The big question is–how do indie authors promote their books? Facebook, websites, book clubs, instagram, join organizations, do giveaways. But what else works? Book signings, meet the author events–sure. But how do we do that ourselves? It takes creativity–which we have or we wouldn’t write, right? (That was intentional!) With the little experience I’ve had in the past year, including a luncheon and signing at Hallmark, I’ve decided to put on my own “Meet the Author” event. Of course the first step was to find an affordable venue. That took a great deal of thought and then I remembered that I’ve been in some Dunkin Donuts that have small conference rooms. Perfect!! After making a couple of calls, I was excited–even I can afford to use one at $9.00 an hour. Then which one? Well, of course, one with a lot of traffic. Found the perfect one. Next step–email the wonderful lady who did my book covers– Chris Holmes (and she’s great–contact me if you want her information) and she’ll do my poster and flyers. And next contact–someone who is going to allow me to put up a poster and flyers in the area of the event. Yesterday I booked the room for October 19th. And now the fun starts–planning the event to make it a success. As I work on it, I’ll keep you updated. And if you have suggestions, please share them with me–just as I’m sharing with you. I guess when we were little and taught to share–it was a lifelong lesson. Sharing ideas is another step in being successful throughout life.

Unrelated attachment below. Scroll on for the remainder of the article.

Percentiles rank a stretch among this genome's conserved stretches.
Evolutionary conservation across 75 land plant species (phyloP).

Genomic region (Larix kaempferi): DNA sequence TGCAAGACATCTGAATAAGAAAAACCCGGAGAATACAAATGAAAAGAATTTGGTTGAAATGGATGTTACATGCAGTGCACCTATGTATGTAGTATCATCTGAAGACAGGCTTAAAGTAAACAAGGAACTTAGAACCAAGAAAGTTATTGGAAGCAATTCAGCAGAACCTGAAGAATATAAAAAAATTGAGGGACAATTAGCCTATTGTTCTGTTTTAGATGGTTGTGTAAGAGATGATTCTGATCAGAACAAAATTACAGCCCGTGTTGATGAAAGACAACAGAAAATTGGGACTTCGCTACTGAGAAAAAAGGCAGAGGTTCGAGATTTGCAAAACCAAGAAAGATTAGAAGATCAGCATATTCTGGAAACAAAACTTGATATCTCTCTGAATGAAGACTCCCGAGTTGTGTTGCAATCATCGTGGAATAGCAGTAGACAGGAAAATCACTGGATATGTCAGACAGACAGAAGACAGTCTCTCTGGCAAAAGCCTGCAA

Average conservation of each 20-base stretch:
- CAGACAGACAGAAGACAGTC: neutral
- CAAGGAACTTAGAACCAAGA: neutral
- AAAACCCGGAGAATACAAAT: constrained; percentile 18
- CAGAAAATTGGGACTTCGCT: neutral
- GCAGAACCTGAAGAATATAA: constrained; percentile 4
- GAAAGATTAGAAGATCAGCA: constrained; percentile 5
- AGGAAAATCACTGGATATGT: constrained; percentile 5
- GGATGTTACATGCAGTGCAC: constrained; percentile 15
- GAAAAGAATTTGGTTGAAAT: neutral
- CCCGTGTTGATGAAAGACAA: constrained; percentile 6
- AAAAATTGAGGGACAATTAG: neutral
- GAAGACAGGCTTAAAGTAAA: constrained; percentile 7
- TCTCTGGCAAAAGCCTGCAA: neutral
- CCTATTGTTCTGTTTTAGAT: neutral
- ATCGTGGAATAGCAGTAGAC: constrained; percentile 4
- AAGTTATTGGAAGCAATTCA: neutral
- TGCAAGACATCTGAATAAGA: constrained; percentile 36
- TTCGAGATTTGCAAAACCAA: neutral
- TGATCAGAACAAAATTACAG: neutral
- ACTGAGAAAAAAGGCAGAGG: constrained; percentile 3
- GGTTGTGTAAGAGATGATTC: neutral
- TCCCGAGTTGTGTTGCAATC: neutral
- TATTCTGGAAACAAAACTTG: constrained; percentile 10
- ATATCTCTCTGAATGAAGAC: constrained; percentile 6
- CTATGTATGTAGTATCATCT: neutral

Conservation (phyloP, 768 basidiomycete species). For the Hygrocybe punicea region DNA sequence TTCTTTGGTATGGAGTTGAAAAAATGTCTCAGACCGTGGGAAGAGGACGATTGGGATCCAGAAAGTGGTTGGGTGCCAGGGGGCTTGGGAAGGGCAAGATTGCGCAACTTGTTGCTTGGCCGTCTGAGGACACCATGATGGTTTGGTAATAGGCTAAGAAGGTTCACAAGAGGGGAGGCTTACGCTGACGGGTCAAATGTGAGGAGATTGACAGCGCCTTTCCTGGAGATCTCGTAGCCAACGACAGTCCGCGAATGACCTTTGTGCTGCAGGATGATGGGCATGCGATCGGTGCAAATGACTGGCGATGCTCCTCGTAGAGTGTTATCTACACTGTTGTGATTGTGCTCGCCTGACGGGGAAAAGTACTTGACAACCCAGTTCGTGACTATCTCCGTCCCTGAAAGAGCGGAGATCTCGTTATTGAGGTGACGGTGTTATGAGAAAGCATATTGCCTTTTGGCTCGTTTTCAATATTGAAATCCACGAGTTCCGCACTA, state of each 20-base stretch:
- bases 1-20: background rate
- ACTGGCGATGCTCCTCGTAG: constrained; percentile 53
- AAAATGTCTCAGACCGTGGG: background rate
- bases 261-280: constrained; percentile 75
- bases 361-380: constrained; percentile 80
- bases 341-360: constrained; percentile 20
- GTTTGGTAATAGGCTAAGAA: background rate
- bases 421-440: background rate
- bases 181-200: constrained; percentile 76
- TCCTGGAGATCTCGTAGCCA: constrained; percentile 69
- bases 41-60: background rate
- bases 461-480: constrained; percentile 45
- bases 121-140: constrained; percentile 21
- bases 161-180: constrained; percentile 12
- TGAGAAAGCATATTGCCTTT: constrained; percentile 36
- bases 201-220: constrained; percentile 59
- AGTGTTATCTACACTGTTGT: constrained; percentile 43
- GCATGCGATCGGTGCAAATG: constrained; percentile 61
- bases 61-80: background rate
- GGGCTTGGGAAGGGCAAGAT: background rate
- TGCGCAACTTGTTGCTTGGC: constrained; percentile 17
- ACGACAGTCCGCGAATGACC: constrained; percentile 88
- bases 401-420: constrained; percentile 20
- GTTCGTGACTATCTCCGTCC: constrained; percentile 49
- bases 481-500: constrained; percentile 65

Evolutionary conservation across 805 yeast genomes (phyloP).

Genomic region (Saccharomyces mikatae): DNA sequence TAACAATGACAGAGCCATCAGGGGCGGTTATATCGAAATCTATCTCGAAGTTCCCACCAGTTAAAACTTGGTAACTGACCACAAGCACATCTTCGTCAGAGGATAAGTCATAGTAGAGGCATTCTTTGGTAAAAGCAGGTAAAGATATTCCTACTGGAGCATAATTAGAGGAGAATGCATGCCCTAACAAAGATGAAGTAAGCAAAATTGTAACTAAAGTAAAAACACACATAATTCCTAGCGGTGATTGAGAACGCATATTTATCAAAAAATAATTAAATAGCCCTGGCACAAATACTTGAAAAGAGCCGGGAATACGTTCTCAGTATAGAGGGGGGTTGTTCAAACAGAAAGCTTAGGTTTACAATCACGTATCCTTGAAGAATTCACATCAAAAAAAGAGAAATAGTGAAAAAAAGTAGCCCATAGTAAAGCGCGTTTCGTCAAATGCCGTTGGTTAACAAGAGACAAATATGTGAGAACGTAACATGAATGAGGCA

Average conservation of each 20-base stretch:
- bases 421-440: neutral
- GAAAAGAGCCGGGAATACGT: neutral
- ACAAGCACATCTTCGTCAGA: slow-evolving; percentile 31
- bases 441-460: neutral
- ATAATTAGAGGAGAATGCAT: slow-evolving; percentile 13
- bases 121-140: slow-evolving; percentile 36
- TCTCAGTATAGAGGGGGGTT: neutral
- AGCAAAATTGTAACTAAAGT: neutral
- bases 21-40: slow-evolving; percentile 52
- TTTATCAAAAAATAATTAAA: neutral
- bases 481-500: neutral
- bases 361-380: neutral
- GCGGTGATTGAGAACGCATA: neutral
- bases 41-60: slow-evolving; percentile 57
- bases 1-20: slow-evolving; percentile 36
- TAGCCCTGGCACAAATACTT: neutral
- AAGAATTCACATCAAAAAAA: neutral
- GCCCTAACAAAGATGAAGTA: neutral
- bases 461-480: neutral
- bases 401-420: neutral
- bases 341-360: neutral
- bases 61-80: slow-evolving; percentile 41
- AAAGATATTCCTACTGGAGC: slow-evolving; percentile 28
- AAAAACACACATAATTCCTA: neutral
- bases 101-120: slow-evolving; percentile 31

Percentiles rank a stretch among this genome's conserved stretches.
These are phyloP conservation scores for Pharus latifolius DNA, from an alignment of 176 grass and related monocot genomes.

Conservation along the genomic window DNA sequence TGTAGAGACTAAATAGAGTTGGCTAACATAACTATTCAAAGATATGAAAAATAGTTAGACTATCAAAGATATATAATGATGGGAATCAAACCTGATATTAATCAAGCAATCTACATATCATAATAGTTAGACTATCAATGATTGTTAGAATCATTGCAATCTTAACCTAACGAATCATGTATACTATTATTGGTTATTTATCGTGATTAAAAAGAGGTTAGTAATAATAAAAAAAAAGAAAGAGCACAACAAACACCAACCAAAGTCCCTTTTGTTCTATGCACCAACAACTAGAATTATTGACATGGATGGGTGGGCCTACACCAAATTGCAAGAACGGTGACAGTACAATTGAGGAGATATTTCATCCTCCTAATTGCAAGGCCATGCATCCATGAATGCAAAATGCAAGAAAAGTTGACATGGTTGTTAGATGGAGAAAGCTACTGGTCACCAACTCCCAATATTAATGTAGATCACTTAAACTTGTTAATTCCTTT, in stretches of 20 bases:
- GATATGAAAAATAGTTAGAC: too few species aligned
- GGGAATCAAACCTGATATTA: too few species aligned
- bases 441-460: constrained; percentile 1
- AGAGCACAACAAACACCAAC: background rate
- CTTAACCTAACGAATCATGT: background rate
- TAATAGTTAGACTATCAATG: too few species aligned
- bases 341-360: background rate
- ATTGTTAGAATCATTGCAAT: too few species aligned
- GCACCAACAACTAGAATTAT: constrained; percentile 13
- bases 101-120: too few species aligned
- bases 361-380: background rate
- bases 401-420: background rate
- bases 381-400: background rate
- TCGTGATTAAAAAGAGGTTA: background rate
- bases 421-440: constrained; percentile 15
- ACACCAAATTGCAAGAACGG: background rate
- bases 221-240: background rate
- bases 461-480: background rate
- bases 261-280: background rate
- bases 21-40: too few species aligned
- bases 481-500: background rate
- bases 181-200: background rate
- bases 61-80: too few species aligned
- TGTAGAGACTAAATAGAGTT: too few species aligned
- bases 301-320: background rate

I want to thank everyone who takes the time to leave a review of my books. I know how busy we all are but getting your opinion means a lot to me. My goal in writing is not only to provide a story that is interesting and meaningful, but one that also gives hope and inspiration. I hope that I am achieving that.